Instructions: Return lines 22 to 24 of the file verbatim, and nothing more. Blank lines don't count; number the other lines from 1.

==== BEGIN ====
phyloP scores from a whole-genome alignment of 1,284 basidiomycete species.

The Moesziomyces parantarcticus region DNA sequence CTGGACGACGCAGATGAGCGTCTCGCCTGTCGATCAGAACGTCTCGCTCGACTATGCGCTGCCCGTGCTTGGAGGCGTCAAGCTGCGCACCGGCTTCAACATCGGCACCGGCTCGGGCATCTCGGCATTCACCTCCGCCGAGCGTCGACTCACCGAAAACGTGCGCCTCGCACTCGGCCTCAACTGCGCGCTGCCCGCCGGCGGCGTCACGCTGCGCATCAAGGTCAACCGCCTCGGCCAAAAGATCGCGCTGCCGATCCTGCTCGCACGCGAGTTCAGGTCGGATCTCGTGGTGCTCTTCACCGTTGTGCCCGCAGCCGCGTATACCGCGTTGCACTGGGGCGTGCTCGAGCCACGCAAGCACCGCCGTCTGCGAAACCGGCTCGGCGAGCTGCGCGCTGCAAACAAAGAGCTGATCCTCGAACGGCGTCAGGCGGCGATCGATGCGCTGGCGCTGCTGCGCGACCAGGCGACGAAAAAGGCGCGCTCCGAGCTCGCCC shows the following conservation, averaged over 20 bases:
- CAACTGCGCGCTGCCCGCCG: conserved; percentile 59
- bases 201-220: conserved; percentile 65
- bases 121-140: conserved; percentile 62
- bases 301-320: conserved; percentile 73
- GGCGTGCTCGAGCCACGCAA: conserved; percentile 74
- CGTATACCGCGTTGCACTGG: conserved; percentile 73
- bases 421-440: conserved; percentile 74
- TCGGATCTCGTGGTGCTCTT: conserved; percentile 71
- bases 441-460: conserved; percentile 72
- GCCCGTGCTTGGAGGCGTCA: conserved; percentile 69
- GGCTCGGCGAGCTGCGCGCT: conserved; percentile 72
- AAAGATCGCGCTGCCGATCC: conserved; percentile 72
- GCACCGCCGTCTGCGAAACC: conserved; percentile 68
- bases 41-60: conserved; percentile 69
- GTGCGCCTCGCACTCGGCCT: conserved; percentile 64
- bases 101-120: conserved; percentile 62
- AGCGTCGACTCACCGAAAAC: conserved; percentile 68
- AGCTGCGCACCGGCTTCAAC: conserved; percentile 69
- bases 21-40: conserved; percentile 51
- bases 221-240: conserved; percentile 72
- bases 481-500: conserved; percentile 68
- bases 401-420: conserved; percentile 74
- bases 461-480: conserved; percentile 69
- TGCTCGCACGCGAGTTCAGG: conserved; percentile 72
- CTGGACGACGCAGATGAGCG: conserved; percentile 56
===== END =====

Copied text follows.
- bases 221-240: conserved; percentile 72
- bases 481-500: conserved; percentile 68
- bases 401-420: conserved; percentile 74